But, as has been reported by The New American, the crisis in Iceland was a microcosm of the larger crisis, financially speaking. For Iceland, the "games" of the global market, and the United Kingdom’s manipulation of national security laws for service in economic warfare against an supposed ally, almost bankrupted a nation and brought to power a left-wing government that sought to exploit the crisis in an effort to drag their country into full membership in the European Union and saddle their populace with an unbearable debt for which they bore no actual legal obligation.
A valuable “window” into the Icelandic crisis is provided by one of the Icelanders who was well-positioned to understand his nation’s woes. Ásgeir Jónsson, the author of Why Iceland?, was chief economist for Kaupthing Bank, the largest bank in Iceland before the collapse. The perspective formed by that position must be kept in mind while reading Why Iceland?; nevertheless, his presentation of what he perceives to have been a coordinated effort to deny Iceland an opportunity to alleviate the crisis bears consideration — especially considering the way in which the bailout in the United States was widely perceived to have benefited banking interests.
Jónsson presents his countrymen as sharing a commonality of spirit with Americans; as he writes at one point, “The Icelandic dream is similar in character to the American dream.” This “dream,” in Jónsson’s assessment, is expressed in self-reliance: “Success is the reward for personal daring, ingenuity, improvisation, and an eye for the main chance.” Certainly, given such a self-conception, Jónsson understands that the Icelanders have a share of responsibility for the troubles that devastated their economy. Nevertheless, the image of Iceland’s banking system that emerges in his account is one of slow development, until the nation’s regulations were liberalized in 1989 and the banks became involved in the wider world of European economics. As Jónsson observes,
Icelandic law had kept investment banking separate from retail banking, in the spirit of the United States’s Glass-Steagal Act. But once it entered the European Economic Area, the country also adopted EU banking legislation, which essentially allowed the same institutions to accept retail deposits while being engaged in investment banking activities. As the 1990s drew to a close, it was quite clear that the competition in commercial banking, especially on the corporate level, was getting bloodier, while the margins were becoming slimmer. All of the banks were monitoring investment banking activities and gearing up to transform themselves into universal banks.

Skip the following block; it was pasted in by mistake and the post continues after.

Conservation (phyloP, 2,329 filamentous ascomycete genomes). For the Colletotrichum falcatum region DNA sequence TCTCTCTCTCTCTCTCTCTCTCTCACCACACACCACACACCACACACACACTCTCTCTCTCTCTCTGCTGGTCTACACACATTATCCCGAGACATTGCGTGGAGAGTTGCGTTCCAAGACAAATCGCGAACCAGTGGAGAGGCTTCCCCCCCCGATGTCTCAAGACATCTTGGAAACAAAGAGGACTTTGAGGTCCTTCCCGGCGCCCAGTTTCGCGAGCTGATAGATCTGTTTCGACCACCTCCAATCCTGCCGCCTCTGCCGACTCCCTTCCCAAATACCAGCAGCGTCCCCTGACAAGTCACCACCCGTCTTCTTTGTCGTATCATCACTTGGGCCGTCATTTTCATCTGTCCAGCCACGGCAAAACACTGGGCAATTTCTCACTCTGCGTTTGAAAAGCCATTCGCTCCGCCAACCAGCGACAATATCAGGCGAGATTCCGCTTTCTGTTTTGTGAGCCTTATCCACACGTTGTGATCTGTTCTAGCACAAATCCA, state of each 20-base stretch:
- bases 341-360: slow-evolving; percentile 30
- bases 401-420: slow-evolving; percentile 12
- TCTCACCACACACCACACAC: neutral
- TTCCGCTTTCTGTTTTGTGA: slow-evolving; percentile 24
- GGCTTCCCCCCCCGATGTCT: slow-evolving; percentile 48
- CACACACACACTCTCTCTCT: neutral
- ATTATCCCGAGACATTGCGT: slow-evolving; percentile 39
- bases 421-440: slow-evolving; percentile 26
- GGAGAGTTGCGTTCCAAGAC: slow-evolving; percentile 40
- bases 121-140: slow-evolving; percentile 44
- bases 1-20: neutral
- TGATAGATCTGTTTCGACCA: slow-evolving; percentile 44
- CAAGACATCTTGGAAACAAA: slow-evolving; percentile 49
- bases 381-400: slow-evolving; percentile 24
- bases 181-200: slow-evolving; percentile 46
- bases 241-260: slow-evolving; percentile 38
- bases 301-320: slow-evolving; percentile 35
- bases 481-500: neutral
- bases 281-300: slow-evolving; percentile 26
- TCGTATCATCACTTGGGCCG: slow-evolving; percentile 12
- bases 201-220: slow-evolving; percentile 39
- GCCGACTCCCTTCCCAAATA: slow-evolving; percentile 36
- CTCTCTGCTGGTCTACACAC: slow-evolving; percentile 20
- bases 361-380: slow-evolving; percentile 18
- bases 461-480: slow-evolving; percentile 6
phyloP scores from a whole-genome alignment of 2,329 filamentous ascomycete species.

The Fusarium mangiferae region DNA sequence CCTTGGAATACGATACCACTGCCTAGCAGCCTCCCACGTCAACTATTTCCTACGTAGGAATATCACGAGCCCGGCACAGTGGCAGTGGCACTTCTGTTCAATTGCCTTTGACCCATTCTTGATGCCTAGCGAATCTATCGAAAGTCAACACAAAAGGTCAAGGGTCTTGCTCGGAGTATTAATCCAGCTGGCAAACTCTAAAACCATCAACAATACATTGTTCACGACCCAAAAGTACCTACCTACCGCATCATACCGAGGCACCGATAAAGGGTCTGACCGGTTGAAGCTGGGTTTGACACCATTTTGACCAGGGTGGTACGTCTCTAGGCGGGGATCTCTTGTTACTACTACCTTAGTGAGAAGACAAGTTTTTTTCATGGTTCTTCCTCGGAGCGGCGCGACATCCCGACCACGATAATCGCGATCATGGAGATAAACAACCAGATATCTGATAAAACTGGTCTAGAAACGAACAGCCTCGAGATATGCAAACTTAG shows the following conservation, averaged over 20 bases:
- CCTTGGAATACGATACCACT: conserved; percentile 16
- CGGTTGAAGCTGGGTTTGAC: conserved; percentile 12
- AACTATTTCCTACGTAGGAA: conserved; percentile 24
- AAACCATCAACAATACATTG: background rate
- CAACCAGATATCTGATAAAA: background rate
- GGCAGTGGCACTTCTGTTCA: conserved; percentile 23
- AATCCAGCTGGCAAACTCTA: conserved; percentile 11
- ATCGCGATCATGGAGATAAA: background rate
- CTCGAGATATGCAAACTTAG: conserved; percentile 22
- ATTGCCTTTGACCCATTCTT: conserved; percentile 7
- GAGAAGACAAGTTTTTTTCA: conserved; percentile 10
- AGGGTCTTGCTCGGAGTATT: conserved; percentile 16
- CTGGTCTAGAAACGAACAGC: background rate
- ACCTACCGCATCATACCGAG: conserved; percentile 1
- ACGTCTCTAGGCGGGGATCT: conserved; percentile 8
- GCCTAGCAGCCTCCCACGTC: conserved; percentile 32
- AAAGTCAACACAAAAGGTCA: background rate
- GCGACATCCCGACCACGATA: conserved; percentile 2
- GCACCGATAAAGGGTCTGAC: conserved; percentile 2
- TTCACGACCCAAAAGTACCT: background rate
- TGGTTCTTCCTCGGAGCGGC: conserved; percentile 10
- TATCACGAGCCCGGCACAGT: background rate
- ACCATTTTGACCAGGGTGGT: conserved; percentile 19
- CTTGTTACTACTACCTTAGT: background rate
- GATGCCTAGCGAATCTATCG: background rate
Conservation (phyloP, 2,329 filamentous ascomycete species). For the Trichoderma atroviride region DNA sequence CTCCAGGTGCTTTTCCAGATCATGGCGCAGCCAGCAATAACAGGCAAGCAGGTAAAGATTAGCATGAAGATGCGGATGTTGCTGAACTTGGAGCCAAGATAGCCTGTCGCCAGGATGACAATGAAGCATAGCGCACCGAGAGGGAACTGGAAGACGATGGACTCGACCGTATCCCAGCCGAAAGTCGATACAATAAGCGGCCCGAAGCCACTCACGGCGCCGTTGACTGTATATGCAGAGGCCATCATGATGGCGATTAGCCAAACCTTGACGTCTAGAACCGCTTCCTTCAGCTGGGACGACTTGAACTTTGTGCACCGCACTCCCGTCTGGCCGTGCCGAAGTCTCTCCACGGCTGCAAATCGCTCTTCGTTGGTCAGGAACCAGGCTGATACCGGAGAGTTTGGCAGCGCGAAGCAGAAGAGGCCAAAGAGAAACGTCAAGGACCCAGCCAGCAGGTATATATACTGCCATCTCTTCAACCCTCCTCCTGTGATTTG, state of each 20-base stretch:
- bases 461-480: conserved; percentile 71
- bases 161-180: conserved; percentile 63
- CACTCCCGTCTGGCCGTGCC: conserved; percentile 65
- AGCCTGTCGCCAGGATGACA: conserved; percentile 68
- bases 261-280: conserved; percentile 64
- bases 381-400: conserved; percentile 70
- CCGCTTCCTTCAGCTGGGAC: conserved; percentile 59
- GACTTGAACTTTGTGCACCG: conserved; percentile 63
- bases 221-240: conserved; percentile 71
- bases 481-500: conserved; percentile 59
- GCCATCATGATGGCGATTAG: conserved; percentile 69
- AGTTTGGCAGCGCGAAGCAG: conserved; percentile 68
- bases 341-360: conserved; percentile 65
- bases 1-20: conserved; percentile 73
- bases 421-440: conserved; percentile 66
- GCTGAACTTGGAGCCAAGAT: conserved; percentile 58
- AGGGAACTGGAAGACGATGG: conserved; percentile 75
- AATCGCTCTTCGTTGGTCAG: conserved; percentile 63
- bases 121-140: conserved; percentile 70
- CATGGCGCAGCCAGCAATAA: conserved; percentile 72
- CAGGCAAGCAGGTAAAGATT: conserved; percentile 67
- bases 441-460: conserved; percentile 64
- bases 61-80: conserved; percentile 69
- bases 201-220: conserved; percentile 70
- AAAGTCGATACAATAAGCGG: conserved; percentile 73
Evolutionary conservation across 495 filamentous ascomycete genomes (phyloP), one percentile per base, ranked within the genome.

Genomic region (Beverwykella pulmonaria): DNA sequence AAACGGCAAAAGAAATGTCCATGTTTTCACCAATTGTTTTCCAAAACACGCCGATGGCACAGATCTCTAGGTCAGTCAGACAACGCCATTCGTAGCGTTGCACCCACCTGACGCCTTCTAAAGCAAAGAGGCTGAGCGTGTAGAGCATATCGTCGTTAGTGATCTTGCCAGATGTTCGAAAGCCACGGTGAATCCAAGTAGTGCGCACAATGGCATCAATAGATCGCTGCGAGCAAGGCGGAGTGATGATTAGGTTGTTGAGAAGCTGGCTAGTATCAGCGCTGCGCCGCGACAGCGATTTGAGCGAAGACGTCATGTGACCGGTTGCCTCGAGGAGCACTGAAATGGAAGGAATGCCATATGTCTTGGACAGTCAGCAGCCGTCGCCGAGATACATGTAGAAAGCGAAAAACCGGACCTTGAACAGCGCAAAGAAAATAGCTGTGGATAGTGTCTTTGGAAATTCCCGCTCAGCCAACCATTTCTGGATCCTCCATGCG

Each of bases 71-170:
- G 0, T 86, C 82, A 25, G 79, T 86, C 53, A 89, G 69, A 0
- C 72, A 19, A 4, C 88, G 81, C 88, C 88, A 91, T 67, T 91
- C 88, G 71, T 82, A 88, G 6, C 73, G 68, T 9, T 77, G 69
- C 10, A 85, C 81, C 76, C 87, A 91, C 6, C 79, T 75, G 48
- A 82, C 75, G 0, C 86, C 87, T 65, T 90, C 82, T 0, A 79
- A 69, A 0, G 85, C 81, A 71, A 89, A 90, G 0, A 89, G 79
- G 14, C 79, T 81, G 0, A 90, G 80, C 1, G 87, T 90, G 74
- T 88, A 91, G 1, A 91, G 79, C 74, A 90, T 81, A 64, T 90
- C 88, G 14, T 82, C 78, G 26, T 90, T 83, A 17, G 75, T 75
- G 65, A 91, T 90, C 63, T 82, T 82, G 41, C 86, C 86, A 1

Jónsson maintains that the crisis was “inevitable” for years before the emergence of the crisis: “Trouble for the Icelandic economy had been inevitable from early 2003, when it was hit with a threefold stimulus: capital-intensive power projects, quantitative easing of monetary policy, and privatization of the banking system.” The deleterious effects of “quantitative easing” (that is, the banks flooding the market with fiat money, diluting the value of the money already in circulation) has also been witnessed in the United States; the capital-intensive power projects were also of little benefit to most Icelanders, having been undertaken primarily to exploit the nation’s natural resources for the benefit of foreign corporate interests.
Essentially, the Icelanders suddenly found themselves competing in the wide, wild world. The expansion of Iceland banks abroad — especially into the UK — ultimately ended in disaster.
It [a Morgan Stanley report] observed that, although Iceland had almost no reserves, the republic was virtually debt free in foreign currency. It could easily raise between $10 billion and $11 billion and still maintain a public debt-to-GDP ratio of about 65 percent — still on the lower end of the debt level spectrum for European nations....
Foreign credit, then, was crucial to the prognosis, but all who assumed it was forthcoming were in error. The Central Bank of Iceland (CBI) would soon discover that three major central banks in the Western world had decided collectively not to assist Iceland.
The element of collusion which Jónsson maintains transpired to deny Iceland an opportunity to recover is one of the most important aspects of his account. It is difficult to read Why Iceland? and not ponder along with its author concerning the reason why this tiny nation was deprived of an opportunity to recover with the help of its allies.
Jónsson appears to place the primary responsibility on the shoulders of Prime Minister Brown’s government in the UK: “In hindsight, it does seem that one thought was paramount with the British authorities: no assistance for Icelanders, in any form.” Brown’s treatment of Iceland using post-9/11 anti-terrorism legislation to freeze the assets of Icelandic banks needlessly exacerbated the situation. In Jónsson’s words, “The application of this law to a peaceful nation or bank that was truly not involved in terrorist activities was unprecedented.”
The actions of the United Kingdom and the Netherlands — nations of the European Union — almost brought Iceland even further under the sway of that union. Whether Iceland will capitulate to foreign powers which demand Icelanders repay a debt they did not accumulate remains to be seen.
Why Iceland? by Ásgeir Jónsson, New York: McGraw Hill, 2009, 230 pages, hardcover.